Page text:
Missing Hong Kong Booksellers Case Unravels

 
 

The intrigue surrounding five Hong Kong bookseller who disappeared only to resurface in police custody on the mainland has deepened over the past week. One of the five who went missing, Lam Wing-kee, returned to Hong Kong last Tuesday morning. It was reported that Lam went to the Hong Kong Police and asked them to drop his missing person case and that he did not need their, or the Hong Kong government’s assistance. Instead, he turned to Albert Ho Chun-yan — the same man Edward Snowden turned to three years ago — who arranged a press conference for Lam.

At the press conference last Thursday, Lam said he was intercepted and abducted by a “central special unit,” not the regular police, at the Chinese side of the border crossing on October 24, 2015. Lam said he was handcuffed, blindfolded and taken from Shenzhen to Ningbo, near Shanghai, by train. For five months, Lam was confined to a room and monitored around the clock, without access to a lawyer or communication with his family. He said that a TV “confession” that was aired in February on Phoenix TV, a Hong Kong based television broadcaster, was scripted and under the guidance of a director; any deviation from the script would result in a re-take. After March, he was sent to work at a library in Guangzhou province.

Lam said mainland police only allowed him to return to Hong Kong on the condition that he return to mainland China with a hard drive containing the details of customers from the bookstore he managed. According to Lam, he was on his way back to mainland China with the hard drive — containing the personal information of 600 customers — when he decided to call Ho. “This is not just my personal matter or Causeway Bay Books, this is about the human rights of Hong Kong people,” he said. Lam said that it was a violation of the “one country, two systems” principle, adding that the Hong Kong government failed to protect him and the other booksellers.

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China has issued its own response, albeit one that skirts the issue of whether Lam and the four others were abducted illegally. “Lam Wing-kee is a Chinese citizen, and he has violated China’s laws on the mainland,” said Foreign Ministry spokesperson Hua Chunying at a press briefing in Beijing on Friday, referring to the mailing of banned books into China. “Relevant authorities in China are authorized to handle the case in accordance with the law,” she added.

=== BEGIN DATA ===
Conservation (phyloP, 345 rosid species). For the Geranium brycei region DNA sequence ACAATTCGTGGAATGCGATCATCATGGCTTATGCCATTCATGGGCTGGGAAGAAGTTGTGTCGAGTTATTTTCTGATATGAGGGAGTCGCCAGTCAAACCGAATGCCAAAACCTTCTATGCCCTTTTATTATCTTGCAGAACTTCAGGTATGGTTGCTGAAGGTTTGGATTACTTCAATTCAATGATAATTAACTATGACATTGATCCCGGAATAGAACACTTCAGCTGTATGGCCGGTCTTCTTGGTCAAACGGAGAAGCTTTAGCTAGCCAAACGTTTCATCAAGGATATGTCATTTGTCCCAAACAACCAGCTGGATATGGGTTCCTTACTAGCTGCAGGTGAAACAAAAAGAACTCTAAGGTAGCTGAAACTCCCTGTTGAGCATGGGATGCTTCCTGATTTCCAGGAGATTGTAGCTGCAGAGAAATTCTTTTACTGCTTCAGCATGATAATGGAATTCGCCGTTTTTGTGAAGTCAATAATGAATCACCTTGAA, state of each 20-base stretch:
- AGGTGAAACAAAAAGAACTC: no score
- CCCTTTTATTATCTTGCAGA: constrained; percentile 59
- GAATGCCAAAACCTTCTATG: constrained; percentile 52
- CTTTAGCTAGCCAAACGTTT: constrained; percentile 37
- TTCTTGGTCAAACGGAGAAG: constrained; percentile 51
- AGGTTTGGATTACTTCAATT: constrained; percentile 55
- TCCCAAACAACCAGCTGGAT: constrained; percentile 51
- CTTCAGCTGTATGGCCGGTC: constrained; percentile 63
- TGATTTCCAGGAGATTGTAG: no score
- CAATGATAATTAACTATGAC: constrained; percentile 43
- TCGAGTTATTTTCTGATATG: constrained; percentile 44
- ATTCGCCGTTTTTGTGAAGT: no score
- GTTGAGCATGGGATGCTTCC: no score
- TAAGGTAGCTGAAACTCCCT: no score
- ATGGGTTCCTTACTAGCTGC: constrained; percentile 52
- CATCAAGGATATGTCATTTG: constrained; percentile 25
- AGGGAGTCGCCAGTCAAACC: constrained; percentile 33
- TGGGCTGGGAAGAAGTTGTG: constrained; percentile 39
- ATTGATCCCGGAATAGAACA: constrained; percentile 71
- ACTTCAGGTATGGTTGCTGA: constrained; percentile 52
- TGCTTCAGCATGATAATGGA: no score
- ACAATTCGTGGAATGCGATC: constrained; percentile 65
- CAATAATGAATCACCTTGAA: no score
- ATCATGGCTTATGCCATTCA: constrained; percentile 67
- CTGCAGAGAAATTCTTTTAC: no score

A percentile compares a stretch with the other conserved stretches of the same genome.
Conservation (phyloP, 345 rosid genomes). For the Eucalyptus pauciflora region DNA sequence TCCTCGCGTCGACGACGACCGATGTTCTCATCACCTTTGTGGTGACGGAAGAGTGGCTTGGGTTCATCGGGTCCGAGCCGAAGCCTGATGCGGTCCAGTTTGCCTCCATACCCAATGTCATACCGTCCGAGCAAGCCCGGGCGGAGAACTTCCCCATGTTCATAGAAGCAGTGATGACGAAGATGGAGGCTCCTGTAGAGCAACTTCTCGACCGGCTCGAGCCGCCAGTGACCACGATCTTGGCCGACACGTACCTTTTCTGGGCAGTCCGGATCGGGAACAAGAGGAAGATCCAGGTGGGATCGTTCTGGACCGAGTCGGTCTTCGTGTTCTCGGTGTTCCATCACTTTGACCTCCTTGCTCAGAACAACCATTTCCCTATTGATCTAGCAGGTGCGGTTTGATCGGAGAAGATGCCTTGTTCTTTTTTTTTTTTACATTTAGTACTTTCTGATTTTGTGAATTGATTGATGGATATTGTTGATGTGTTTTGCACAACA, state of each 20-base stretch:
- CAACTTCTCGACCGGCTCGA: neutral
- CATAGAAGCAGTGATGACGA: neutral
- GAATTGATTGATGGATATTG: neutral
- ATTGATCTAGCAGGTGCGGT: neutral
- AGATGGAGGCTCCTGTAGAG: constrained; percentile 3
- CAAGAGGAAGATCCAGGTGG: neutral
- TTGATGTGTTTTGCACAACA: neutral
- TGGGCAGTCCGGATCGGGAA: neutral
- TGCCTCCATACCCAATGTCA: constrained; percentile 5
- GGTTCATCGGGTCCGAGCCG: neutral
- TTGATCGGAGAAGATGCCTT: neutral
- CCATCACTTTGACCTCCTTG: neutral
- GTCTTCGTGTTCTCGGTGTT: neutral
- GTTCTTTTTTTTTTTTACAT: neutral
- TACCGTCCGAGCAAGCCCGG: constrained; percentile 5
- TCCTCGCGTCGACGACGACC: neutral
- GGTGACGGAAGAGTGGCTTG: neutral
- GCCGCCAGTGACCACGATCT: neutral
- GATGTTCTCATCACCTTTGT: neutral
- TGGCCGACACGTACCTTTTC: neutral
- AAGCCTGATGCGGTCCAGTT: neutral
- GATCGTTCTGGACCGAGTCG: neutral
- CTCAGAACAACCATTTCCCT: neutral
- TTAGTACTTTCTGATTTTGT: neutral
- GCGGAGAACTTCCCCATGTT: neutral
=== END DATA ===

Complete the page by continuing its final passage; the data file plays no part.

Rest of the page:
Hong Kong Labor Party lawmaker Cyd Ho Sau-lan shot back. “Mailing books is not illegal in Hong Kong, regardless of the books’ contents, and Lam mailed the books in Hong Kong,” she said. “The central government should also explain if the two people who followed Lam in Hong Kong were law enforcement officers because that would be indeed illegal,” Ho argued, according to the South China Morning Post.

Lam has claimed that the other booksellers were also detained against their will and forced into confessions. Lee Po, another bookseller who also showed up on Phoenix TV with a confession, declined to confirm Lam’s claims, telling South China Morning Post reporters, “Talk about your story as you wish. I won’t make any comments. But don’t get me ­involved.” Lam said that Lee is being coerced as he has family members on the mainland.

On Saturday, June 18, approximately 6,000 protesters took to the streets of Hong Kong in a show of support for Lam.

Since October of last year, five men — all of whom either worked at, or owned Mighty Current Media, a Causeway Bay publishing house and bookstore that specializes in tabloid publications on China’s political elite — went missing under mysterious circumstances. The men, of varying nationalities, but all of ethnic Chinese descent, disappeared from mainland China, Thailand, and Hong Kong and turned up on Chinese television confessing and asking to be punished for a number of offenses that they had committed over the past 10 years. Lam is the fourth person to turn up since that time and is the only one to give a full, unvetted, and open press conference detailing his ordeal under the hands of Chinese authorities. The others have given exclusive interviews to pro-Beijing publications.

Swedish National Gui Minhai, the fifth vanished bookseller, is still missing. Lam said that Chinese authorities had told him Gui would be sent to jail sometime between September and December. Gui’s daughter, Angela Gui, testified before a U.S. congressional commission hearing on China about her father’s disappearance in late May. She has also lashed out at China’s lack of respect for fair trial procedures.

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